Drive safely for Christmas


Politics is a strange “business”. For large parts of the year, what the politicians and interest groups say is ignored. Most of us don’t really care what the talking heads say because it doesn’t affect our everyday lives. But there are times when we pause and take a breath. The Christmas and New Year holiday period is one of those times. Whether you are a Christian, there’s a century and more tradition involved. We are more receptive to messages about health and family. Because both can be affected by the number of accidents on our roads, it’s also the time when respected people in the community speak out and ask for. . . Well, that’s the question, isn’t it. What political message do these people send?

As an example, let’s go to New York where the Department of Transport has just launched a campaign to reduce reckless driving. The DoT tried to catch the headlines with the news that, in 2012, 40% of New Yorkers killed in car crashes were victims of:

• speeding (59 people killed);
• distracted driving (48 people killed); and
• failing to yield to pedestrians (34 people killed with an increase in crashes with drivers mounting the sidewalk).

The campaign will feature on billboards and appropriately vivid posters on bus shelters. Bloggers and opinion leaders on the social media are ready to start work. Local radio and television stations are in on the act. In other moves, individual New Yorkers will feature talking about their spouses, children and other family members killed during the years. Obviously, New York politicians think this is the right time of year to reinforce the message of good cheer currently encouraged by the unmarked police SUVs touring the highways and streets looking for citizens to ticket for speeding and distracted driving offenses.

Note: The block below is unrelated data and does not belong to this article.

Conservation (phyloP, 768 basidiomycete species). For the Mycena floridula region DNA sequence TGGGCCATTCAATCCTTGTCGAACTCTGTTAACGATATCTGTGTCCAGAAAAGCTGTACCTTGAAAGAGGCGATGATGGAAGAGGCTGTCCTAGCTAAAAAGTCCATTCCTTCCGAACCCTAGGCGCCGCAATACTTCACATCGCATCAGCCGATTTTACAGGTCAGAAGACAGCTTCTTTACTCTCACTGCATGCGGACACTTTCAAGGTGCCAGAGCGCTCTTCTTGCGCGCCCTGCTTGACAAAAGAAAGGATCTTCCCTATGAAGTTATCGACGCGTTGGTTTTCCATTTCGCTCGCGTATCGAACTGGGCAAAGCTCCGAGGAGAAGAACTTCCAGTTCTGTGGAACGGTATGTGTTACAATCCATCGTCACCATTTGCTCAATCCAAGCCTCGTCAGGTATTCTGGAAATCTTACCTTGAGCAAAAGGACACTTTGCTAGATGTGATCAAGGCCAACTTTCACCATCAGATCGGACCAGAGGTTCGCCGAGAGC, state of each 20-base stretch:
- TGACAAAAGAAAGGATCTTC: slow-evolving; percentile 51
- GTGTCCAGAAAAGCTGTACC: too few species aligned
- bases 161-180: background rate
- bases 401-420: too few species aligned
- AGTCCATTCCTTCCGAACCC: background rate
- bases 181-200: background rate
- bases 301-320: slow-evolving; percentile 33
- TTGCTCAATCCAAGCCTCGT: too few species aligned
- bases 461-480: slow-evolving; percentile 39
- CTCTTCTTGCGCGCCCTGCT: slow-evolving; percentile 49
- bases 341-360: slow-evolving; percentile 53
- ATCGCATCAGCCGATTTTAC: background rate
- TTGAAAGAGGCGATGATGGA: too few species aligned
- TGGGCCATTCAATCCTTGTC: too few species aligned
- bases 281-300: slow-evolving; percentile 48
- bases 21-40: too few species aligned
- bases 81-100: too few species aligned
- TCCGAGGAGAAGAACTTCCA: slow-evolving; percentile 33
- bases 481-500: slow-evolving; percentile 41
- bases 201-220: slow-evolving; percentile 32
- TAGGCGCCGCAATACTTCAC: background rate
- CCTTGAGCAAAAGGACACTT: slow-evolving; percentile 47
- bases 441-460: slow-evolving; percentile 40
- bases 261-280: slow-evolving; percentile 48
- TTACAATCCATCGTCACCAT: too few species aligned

But this is not really a radical message directly associated with the events we celebrate at Christmas. We should probably see Christmas as requiring immigration reform. Mary and Joseph were asylum seekers. They were escaping persecution in their native land — big government was infringing privacy in a major census — which is why they crossed the border. They had no adequate health insurance which is why they ended up giving birth in a stable instead of the nearby expensive private hospital. They would have been better off with Obamacare.

In other words, it’s too easy to see only the sentimentalized side of Christmas which has been sold to us over the last one-hundred-fifty years. Although family is important and we should be thinking about charity and generosity to our neighbors, the real messages for today should be political.

More realistically, when we think of Mary and Joseph, we should turn our attention to the problems of the homeless in our cities. Although the New York politicians are right to send messages about the number of avoidable deaths on our roads, there should be space made available for messages to lift our social awareness to the other problems around us which could be relieved if we applied proper Christian charity and generosity.

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